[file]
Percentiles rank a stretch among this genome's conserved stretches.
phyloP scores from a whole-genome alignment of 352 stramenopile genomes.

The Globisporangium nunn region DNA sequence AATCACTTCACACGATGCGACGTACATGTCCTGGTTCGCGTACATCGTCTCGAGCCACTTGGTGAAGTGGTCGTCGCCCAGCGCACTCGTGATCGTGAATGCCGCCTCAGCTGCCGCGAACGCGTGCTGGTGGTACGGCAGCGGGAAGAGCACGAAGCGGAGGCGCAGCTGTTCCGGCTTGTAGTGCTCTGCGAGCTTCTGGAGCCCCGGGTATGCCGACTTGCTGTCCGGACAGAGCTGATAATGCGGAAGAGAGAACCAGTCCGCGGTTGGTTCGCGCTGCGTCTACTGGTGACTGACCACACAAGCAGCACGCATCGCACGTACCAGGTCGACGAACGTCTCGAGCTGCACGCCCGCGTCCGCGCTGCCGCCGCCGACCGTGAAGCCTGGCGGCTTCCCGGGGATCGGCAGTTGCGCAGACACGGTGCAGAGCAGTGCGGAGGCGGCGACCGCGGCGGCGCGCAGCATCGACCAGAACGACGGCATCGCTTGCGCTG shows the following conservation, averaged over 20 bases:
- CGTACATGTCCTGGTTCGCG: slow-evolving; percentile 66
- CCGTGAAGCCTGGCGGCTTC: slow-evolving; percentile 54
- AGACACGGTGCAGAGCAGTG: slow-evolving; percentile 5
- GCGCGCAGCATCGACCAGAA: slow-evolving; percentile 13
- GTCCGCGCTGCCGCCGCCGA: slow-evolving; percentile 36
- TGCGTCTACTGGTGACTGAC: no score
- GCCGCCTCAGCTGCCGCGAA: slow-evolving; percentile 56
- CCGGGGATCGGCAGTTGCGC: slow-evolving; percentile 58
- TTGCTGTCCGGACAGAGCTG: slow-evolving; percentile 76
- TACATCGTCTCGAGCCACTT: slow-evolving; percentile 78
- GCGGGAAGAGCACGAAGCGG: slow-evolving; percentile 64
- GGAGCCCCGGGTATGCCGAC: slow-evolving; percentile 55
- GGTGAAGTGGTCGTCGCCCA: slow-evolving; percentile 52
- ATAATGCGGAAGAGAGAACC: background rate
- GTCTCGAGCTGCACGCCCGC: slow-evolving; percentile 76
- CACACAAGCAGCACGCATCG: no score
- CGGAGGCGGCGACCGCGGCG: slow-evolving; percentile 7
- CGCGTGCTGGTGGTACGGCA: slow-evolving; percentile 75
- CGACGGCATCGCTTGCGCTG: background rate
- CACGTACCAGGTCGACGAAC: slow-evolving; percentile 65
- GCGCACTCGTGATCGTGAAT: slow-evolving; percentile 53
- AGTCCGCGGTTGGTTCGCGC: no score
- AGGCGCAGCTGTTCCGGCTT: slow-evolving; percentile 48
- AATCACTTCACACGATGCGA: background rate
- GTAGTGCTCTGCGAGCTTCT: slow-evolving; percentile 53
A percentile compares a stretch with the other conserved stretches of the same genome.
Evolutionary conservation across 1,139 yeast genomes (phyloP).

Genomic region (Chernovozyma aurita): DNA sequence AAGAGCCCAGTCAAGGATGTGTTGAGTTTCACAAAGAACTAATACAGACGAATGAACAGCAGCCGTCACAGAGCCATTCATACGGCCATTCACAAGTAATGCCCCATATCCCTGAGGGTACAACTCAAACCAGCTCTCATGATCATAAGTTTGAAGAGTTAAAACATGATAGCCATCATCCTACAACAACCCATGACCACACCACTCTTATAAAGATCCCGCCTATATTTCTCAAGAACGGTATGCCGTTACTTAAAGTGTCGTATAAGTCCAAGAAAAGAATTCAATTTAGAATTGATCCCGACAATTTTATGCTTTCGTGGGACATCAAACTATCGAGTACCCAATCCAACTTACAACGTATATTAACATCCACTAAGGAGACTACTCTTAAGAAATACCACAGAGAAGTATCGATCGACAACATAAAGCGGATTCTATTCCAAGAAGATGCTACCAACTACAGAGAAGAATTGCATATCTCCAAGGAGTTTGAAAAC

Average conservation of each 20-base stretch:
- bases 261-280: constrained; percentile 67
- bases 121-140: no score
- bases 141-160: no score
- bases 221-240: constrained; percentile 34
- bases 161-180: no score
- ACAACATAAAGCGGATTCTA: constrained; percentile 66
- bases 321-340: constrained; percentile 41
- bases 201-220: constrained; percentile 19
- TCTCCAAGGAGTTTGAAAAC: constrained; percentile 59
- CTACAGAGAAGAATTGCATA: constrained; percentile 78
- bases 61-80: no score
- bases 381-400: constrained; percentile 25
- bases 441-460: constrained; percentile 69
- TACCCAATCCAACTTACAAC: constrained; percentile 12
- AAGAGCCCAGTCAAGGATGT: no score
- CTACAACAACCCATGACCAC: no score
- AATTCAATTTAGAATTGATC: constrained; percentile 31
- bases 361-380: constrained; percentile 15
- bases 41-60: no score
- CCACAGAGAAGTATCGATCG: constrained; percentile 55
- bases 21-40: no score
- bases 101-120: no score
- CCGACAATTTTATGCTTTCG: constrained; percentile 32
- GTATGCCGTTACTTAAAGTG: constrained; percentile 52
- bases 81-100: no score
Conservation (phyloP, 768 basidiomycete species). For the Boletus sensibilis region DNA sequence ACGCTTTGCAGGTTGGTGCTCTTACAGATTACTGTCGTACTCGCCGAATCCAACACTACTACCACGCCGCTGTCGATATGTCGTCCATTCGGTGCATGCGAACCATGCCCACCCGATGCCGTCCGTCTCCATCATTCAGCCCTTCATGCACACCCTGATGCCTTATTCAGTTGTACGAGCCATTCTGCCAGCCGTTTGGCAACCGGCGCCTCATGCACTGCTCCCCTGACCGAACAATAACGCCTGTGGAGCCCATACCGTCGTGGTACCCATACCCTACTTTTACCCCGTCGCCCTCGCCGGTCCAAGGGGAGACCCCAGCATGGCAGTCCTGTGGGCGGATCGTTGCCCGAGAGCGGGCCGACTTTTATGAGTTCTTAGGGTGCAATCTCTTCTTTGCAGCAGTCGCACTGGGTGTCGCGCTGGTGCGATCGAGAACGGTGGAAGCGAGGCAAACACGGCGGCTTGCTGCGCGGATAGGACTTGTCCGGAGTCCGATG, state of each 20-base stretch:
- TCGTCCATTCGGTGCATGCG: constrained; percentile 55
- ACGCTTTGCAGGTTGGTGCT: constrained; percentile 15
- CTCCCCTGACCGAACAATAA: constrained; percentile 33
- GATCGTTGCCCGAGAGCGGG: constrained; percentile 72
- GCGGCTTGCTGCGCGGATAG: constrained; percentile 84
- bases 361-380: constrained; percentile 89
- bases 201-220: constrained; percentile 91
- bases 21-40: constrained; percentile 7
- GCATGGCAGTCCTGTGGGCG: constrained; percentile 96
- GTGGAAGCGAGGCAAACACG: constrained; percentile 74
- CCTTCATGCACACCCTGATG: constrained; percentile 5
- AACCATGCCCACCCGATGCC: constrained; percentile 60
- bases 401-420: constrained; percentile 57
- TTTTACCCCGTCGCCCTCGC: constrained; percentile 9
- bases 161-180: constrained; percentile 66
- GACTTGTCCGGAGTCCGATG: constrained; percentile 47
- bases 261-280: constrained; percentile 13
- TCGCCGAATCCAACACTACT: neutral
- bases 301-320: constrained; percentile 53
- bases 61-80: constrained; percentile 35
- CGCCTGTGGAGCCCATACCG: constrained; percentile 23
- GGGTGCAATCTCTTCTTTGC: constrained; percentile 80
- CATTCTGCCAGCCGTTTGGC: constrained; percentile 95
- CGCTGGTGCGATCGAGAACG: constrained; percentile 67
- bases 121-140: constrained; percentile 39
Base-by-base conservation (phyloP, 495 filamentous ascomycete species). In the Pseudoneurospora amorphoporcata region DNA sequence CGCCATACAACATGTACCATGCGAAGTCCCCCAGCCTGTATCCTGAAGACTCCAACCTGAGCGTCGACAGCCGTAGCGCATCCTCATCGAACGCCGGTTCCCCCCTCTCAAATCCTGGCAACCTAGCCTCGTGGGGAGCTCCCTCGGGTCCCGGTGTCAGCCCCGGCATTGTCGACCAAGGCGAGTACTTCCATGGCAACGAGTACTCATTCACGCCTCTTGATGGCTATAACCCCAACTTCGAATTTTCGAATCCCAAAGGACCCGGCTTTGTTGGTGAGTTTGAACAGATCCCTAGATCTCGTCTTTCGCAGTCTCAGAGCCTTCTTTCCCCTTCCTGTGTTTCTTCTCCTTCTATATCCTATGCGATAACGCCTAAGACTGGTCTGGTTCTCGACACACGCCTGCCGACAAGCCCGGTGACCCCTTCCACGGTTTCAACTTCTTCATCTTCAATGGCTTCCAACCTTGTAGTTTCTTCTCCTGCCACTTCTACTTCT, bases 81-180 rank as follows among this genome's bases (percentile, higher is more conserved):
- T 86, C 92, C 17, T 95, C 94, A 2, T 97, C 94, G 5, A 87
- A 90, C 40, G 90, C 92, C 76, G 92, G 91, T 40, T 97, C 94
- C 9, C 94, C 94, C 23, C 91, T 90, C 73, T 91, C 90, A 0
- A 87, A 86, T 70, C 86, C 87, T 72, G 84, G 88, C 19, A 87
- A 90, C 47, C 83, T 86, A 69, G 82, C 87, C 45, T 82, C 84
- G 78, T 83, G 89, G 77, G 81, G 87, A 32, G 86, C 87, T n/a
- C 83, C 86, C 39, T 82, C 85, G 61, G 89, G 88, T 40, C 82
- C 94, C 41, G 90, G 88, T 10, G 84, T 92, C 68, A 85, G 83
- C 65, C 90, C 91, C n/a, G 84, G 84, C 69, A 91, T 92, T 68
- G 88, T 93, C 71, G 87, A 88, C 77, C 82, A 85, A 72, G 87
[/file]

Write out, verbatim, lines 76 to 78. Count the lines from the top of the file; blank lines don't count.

- TCGCCGAATCCAACACTACT: neutral
- bases 301-320: constrained; percentile 53
- bases 61-80: constrained; percentile 35